Hurricane Hanna is expected to make landfall in Texas this afternoon or early evening, just south of Corpus Christi. Of course, with hurricanes, forecasts can change so it’s a good idea to watch the storm on radar if you’re in the region. Hanna is a Category 1 hurricane with winds of about 80 mph. Here’s a look at live streams and webcams showing the storm as it makes landfall.
See Livestreams and Webcams from Area’s in the Storm’s Path
This first stream is from CBS 19, showing local news KIII in Corpus Christi. This will include live coverage of damage in the area and other news as the storm makes landfall just south of Corpus Christi.
The storm is forecast to make landfall in the afternoon or early evening, CNN reported.
The stream below is a webcam from Corpus Christi, Texas.
Next is a beach cam from South Padre Island.
The stream below is from South Padre Island, North Beach. It shows the beach, and then a live radar.
This live stream is also from different webcams at South Padre Island.
And this live stream is from Bayou Vista, Texas.
The City of Corpus Christi has a live hurricane dashboard that you can view here or in the embed below.
If you’re in the Corpus Christi area, you can view a map of power outage updates from AEP here.
Here are some links to additional webcams:
- Port Aransas SeaGull Condos
- Port Aransas BayTree Condos
- Port Aransas The Mayan Princess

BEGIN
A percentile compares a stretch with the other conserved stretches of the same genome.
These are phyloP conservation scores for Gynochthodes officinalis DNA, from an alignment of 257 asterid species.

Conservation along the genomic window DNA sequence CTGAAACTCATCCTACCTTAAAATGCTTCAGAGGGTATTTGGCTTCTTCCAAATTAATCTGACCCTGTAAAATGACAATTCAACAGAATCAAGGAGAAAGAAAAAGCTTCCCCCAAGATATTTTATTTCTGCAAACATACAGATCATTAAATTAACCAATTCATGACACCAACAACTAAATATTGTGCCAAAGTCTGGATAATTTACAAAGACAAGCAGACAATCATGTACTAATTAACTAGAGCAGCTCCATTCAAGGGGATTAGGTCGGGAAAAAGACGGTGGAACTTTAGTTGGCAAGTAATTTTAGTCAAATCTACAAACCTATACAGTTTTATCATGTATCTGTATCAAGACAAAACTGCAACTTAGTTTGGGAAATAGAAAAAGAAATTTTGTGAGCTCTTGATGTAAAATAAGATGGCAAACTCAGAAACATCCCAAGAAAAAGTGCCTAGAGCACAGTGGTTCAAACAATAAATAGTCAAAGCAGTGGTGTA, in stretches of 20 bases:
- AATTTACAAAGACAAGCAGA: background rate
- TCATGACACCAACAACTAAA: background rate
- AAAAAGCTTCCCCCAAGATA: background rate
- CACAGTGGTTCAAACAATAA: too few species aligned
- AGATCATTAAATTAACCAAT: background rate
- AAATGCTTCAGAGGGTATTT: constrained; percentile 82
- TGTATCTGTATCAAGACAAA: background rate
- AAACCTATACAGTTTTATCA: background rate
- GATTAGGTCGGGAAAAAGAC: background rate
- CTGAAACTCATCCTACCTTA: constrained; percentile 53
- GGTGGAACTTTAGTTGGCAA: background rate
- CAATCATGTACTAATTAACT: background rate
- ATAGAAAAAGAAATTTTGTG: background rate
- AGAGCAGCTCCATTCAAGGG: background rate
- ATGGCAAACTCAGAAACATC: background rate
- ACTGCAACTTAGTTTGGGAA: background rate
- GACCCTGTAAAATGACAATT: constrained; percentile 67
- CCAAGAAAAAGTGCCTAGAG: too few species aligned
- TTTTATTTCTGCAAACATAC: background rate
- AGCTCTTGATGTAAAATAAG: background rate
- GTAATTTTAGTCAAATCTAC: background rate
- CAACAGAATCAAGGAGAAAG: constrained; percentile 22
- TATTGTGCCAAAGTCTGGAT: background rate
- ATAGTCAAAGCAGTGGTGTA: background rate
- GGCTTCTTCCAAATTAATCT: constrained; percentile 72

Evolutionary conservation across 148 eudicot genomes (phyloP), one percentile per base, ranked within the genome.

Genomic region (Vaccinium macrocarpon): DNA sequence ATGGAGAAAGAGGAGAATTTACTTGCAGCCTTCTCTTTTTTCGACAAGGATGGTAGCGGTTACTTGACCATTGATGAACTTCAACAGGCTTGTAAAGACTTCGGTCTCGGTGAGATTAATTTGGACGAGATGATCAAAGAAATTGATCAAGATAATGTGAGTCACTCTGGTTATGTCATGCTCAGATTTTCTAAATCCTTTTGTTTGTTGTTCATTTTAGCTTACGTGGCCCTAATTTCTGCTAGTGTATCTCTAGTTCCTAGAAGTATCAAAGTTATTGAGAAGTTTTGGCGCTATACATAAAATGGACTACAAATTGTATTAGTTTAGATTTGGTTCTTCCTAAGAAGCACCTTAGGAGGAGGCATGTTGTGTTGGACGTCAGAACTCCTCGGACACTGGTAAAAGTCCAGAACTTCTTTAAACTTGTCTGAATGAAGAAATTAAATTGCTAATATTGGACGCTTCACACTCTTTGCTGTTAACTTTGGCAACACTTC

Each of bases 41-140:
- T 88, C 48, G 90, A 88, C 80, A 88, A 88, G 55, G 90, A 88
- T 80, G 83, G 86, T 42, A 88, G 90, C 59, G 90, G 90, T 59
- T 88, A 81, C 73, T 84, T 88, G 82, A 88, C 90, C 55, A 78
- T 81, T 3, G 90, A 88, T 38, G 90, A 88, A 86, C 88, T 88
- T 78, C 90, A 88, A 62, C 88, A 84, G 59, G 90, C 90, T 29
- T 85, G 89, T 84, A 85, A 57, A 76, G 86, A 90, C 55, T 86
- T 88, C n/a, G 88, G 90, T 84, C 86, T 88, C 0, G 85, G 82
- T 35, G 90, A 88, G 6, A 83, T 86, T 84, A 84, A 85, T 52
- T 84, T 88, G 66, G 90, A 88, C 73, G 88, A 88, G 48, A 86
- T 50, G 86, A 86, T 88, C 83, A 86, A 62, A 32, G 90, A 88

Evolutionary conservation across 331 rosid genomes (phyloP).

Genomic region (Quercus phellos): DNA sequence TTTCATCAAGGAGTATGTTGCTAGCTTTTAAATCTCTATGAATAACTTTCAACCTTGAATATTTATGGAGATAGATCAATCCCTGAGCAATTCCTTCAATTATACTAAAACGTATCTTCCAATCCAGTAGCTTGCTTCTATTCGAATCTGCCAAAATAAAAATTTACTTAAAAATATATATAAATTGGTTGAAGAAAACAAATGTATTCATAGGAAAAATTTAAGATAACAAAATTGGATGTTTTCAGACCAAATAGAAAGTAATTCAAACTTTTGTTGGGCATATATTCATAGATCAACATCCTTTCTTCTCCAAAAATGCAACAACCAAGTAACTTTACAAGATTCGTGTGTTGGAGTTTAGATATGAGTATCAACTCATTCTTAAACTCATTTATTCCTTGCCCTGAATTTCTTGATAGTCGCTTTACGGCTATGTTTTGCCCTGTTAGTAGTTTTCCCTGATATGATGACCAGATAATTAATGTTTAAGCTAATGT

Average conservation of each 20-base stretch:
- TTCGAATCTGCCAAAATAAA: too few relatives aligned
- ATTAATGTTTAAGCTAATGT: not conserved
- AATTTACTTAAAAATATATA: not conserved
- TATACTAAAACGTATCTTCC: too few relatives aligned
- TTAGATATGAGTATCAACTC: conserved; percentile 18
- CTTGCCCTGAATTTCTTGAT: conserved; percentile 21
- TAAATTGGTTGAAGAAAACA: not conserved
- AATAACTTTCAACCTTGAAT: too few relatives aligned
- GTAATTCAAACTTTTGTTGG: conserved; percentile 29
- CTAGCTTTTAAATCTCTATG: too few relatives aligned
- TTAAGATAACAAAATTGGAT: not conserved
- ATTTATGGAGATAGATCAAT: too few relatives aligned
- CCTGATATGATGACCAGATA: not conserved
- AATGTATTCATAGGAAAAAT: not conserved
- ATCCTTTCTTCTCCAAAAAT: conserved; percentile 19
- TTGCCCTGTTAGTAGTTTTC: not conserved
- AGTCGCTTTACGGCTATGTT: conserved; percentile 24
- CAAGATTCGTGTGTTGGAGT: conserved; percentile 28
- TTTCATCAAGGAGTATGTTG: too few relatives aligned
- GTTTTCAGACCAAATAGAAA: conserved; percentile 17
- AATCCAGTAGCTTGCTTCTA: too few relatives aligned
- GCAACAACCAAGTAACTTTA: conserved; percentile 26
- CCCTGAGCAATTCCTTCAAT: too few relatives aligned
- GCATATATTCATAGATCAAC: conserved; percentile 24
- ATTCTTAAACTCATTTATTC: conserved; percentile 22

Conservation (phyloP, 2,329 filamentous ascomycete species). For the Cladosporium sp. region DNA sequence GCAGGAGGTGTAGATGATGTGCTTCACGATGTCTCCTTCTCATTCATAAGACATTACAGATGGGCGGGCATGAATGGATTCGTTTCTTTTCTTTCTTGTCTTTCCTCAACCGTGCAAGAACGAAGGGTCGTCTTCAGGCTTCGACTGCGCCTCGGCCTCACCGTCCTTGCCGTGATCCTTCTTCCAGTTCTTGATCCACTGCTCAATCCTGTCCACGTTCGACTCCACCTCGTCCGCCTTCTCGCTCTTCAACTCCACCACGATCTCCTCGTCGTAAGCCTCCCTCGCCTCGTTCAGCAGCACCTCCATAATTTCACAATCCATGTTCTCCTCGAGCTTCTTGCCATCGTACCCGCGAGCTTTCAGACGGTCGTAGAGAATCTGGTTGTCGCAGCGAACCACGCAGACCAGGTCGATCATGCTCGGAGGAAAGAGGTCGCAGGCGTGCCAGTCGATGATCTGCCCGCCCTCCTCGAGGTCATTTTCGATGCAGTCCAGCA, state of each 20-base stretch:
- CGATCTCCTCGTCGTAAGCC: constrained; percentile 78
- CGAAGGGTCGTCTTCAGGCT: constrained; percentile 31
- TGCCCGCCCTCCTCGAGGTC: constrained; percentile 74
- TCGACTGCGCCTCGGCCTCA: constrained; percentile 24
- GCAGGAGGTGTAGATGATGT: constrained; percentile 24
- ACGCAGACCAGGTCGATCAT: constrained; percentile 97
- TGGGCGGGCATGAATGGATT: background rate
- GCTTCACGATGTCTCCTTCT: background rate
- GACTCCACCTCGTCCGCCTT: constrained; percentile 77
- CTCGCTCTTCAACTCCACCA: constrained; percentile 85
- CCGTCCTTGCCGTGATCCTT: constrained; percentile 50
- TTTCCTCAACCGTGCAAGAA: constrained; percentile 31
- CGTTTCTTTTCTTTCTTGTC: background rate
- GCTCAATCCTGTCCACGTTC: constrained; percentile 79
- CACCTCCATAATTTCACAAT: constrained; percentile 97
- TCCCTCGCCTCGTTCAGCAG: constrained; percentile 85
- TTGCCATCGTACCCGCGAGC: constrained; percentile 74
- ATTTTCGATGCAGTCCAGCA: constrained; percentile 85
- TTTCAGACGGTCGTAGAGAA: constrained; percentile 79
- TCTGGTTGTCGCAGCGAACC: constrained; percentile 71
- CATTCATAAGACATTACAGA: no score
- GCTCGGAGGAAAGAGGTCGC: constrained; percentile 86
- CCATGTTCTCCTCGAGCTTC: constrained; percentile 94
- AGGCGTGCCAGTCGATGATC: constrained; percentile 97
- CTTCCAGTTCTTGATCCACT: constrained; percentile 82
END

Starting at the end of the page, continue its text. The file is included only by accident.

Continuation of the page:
- South Padre Island’s Queen Isabella Causeway
- South Padre Island’s North Beach
- South Padre Island’s South Beach
- Corpus Christi’s Whitecap Beach Access
- Corpus Christi’s North Padre Sea Wall
As of 10 a.m. Central, Hanna was located 75 miles ENE of Port Mansfield, Texas and 85 miles SE of Corpus Christi, Texas, according to the NOAA. It has maximum sustained winds of 80 mph and is moving west or 270 degrees at 7 mph. Minimum central pressure is 978 MB or 28.88 inches.
At 1000 AM CDT (1500 UTC), the center of the eye of Hurricane Hanna was located by reconnaissance aircraft and NOAA Doppler weather radars near latitude 27.1 North, longitude 96.3 West. Hanna is moving toward the west near 7 mph (11 km/h), and this motion should continue through this morning. A gradual turn toward the west-southwest is expected by late afternoon and tonight, and that motion should continue through Sunday. On the forecast track, the center of Hanna should make landfall along the Texas coast within the hurricane warning area by late afternoon or early this evening.
Data from the NOAA Hurricane Hunter aircraft and Doppler weather radars indicate that maximum sustained winds have increased to near 80 mph (130 km/h) with higher gusts. Some further strengthening is possible before Hanna makes landfall later today. Rapid weakening is expected after Hanna moves inland.
Hurricane-force winds extend outward up to 25 miles (35 km) from the center and tropical-storm-force winds extend outward up to 90 miles(150 km).
Reports from the NOAA Hurricane Hunter aircraft indicate that the minimum central pressure is 978 mb (28.88 inches).
Hanna could produce 6 to 12 inches of rain with some isolated amounts up to 18 inches through Sunday night in south Texas and into some Mexican states. The upper Texas coast and Louisiana coasts might see three to five inches of rain. There is also concern for storm surges in some areas.